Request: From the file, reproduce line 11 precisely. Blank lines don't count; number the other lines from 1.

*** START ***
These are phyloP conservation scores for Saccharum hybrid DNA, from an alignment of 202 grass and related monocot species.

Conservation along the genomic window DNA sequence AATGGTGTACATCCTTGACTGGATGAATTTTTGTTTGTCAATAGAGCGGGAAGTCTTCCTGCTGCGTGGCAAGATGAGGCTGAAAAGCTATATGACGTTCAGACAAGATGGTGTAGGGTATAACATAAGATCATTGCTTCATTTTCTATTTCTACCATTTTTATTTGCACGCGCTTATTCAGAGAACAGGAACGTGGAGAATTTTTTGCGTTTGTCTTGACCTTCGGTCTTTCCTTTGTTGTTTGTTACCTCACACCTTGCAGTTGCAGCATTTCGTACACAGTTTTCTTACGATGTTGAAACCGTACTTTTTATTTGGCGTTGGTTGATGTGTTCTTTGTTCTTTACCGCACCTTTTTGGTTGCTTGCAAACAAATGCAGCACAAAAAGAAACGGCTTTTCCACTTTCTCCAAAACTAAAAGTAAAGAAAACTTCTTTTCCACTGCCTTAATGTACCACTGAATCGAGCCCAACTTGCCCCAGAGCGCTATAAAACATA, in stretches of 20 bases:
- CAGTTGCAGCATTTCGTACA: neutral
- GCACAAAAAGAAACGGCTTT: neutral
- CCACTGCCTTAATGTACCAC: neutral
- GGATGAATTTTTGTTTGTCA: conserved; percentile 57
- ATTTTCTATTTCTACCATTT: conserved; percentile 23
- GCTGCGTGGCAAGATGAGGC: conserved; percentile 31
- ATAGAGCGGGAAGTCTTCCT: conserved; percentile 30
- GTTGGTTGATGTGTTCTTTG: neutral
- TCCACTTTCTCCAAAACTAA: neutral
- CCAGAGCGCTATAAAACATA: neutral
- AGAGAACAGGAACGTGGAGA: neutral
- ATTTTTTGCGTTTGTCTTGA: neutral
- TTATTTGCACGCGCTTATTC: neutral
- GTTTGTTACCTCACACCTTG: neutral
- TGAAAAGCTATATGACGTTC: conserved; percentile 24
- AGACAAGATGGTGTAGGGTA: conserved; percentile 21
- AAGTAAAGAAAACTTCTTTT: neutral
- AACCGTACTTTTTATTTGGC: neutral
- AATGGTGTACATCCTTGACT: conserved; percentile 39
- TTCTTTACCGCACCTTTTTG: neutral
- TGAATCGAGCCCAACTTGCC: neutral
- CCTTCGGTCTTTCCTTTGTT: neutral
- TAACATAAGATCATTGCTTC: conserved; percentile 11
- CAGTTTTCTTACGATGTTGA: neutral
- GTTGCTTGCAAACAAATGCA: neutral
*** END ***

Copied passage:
- TCCACTTTCTCCAAAACTAA: neutral